Selective mutism is an anxiety disorder that the American Psychological Association (APA) estimates affects approximately one in 1,000 children. Though the condition is typically diagnosed in childhood, most often between the ages of three and eight years old, selective mutism can follow an individual into adulthood if gone untreated. The symptoms of selective mutism vary depending on the individual and include the complete inability to speak, speaking to only select individuals or whispering. When the individual is comfortable within a setting, either at home or within certain communities, he or she is able to speak and interact. The condition is highly treatable, especially when diagnosed in youth.
Children and adults struggling with selective mutism do not choose to be silent. The Selective Mutism Anxiety Research and Treatment (SMart) Center reports that more than 90 percent of individuals with selective mutism also struggle with social anxiety. These individuals face debilitating anxiety in certain social situations, though they might be fully functional, speaking with others. For this reason, it is wrongly perceived by many that these people have control over their mutism. The selective mutism nonprofit iSpeak suggests that “situational mutism” would be a more accurate term. Selective mutism is also different from traumatic mutism, which is mutism triggered by a traumatic event. As SMart Center reports, “Studies have shown no evidence that the cause of selective mutism is related to abuse, neglect or trauma.”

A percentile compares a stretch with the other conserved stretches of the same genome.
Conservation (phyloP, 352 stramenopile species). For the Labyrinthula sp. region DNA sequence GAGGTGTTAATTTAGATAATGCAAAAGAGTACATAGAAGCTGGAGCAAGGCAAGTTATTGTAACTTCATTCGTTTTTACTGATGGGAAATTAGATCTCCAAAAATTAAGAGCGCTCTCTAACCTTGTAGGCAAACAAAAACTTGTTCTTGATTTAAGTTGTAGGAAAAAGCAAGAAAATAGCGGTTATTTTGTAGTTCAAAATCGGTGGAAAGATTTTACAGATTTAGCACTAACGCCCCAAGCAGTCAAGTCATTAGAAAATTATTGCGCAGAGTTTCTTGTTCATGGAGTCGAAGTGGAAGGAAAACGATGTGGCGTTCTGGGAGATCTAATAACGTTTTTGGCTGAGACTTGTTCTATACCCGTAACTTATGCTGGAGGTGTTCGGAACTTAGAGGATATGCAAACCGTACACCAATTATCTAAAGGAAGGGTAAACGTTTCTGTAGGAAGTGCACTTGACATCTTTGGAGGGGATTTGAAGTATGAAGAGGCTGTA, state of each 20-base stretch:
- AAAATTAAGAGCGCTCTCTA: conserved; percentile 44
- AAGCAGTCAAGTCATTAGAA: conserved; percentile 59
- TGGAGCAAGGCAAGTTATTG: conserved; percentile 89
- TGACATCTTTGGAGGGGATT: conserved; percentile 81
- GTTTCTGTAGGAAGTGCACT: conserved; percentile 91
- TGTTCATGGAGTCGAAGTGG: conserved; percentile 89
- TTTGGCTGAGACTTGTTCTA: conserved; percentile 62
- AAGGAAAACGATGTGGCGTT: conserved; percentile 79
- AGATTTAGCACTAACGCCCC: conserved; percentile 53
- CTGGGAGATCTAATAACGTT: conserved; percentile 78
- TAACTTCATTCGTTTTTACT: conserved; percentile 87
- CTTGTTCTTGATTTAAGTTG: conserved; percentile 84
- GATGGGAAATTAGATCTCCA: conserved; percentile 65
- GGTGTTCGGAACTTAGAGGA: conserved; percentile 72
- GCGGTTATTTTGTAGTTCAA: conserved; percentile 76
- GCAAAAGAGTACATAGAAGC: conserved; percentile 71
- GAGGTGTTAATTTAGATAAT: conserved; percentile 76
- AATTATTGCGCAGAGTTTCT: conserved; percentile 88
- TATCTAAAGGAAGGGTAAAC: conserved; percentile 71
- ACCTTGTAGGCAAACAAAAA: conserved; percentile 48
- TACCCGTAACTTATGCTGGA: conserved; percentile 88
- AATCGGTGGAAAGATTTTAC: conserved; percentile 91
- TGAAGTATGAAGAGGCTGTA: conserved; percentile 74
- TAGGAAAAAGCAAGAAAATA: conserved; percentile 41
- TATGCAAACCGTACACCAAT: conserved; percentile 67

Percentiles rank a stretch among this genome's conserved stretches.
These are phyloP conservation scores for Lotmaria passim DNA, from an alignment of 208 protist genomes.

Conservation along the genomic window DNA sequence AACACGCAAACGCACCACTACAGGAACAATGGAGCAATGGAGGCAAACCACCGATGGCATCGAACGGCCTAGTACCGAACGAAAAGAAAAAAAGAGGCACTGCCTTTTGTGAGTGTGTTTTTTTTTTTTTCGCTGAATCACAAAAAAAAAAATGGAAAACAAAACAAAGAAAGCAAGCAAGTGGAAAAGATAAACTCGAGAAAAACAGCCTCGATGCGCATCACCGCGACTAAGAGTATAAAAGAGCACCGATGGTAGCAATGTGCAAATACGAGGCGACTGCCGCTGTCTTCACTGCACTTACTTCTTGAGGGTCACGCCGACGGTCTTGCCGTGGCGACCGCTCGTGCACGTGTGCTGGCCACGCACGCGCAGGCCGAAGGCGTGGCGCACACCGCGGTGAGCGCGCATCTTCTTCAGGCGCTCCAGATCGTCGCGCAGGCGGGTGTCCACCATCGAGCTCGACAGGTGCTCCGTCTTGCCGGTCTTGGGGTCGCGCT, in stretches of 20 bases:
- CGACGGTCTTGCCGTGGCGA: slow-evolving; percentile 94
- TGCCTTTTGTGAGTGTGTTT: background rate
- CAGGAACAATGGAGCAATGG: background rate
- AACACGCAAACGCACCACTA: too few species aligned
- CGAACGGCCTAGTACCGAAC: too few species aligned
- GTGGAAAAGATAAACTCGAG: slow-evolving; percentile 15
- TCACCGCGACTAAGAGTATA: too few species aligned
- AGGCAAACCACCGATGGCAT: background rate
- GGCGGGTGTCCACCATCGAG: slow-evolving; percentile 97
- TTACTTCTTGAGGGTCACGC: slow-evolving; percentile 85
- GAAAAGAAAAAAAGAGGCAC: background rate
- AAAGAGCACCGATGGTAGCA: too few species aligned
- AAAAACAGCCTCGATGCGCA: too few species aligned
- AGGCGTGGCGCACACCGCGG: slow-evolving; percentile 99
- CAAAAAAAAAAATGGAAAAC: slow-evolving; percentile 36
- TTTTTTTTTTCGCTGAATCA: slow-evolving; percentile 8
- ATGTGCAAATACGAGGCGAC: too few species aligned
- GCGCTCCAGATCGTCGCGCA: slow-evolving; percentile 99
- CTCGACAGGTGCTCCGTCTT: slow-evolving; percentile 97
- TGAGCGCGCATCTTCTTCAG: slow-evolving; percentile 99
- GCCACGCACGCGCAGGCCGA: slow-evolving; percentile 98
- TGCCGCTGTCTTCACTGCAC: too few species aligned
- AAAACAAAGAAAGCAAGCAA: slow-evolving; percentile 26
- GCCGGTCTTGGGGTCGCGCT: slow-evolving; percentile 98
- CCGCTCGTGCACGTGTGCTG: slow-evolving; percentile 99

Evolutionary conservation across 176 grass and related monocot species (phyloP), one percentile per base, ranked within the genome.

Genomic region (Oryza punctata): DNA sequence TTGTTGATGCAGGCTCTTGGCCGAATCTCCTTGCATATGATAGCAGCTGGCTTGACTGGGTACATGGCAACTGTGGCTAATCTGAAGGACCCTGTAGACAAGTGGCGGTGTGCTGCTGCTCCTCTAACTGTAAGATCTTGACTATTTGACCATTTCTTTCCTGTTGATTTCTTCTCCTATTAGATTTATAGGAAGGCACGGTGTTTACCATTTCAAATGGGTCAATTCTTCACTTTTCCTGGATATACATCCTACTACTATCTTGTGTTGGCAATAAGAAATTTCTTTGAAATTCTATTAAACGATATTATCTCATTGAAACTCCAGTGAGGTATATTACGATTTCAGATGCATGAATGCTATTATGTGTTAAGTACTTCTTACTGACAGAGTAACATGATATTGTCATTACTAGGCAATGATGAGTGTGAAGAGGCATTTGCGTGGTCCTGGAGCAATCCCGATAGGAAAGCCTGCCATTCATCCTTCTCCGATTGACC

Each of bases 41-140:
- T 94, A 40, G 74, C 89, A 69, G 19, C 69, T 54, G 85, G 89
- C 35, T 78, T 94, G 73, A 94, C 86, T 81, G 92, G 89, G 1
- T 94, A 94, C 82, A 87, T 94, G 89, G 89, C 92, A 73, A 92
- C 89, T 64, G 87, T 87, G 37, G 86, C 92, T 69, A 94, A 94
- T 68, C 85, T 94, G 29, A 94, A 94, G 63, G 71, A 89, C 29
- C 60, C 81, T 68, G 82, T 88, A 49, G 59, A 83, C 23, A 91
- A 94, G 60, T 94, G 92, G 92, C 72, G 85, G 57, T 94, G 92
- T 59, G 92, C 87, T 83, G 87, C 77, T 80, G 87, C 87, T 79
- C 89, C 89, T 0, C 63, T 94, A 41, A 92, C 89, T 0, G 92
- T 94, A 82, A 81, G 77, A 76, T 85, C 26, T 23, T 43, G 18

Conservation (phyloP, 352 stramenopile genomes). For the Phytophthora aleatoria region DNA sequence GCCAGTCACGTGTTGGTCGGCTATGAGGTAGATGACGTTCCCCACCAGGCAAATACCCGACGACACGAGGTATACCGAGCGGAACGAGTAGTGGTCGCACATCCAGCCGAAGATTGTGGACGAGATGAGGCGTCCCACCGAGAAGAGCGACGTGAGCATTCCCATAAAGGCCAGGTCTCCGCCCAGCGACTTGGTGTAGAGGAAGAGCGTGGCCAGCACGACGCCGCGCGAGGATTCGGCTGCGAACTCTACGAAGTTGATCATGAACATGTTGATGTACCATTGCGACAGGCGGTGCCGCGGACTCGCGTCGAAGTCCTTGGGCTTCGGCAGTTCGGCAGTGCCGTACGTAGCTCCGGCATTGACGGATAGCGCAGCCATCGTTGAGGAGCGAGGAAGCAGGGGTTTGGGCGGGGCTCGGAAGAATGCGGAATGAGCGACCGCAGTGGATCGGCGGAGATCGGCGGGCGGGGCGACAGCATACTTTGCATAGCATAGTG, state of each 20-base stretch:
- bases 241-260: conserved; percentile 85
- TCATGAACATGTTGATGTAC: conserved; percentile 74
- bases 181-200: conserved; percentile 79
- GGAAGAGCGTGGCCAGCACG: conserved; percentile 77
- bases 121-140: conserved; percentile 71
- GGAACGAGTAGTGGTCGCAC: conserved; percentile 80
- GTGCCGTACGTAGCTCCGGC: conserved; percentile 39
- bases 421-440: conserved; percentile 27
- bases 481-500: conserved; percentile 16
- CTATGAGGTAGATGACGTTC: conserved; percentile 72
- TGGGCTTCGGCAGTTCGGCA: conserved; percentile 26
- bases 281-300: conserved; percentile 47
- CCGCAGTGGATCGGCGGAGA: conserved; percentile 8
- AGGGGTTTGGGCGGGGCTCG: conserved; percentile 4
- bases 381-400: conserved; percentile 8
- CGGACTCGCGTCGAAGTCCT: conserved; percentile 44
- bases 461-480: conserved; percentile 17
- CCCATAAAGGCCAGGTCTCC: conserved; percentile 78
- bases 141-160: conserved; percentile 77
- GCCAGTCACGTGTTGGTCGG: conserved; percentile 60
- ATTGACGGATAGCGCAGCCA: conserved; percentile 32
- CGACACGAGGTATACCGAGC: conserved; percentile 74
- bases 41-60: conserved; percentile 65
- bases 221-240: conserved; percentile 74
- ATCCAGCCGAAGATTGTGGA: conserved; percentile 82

According to SMart Center, 20 to 30 percent of children diagnosed with selective mutism have speech issues. Lisps, stuttering and speech delays often contribute to social anxiety, which then manifests into selective mutism. Children who are not familiar with the primary language that is being spoken in their community also often refuse to speak or engage in activities in social settings; however, language barriers are not to be diagnosed as selective mutism. The disorder has physical symptoms in addition to mutism, including stomachaches, vomiting, joint pains and headaches.
Cognitive behavioral therapy (CBT) is used to treat selective mutism, often in conjunction with prescription medications to manage symptoms of anxiety. Family involvement in the recovery process can be integral to an individual’s treatment, especially if he or she is a minor. If your or a loved one is struggling with selective mutism or social anxiety, help is available. Call the California Mental Health Helpline to speak with a professional and learn more about California treatment centers today.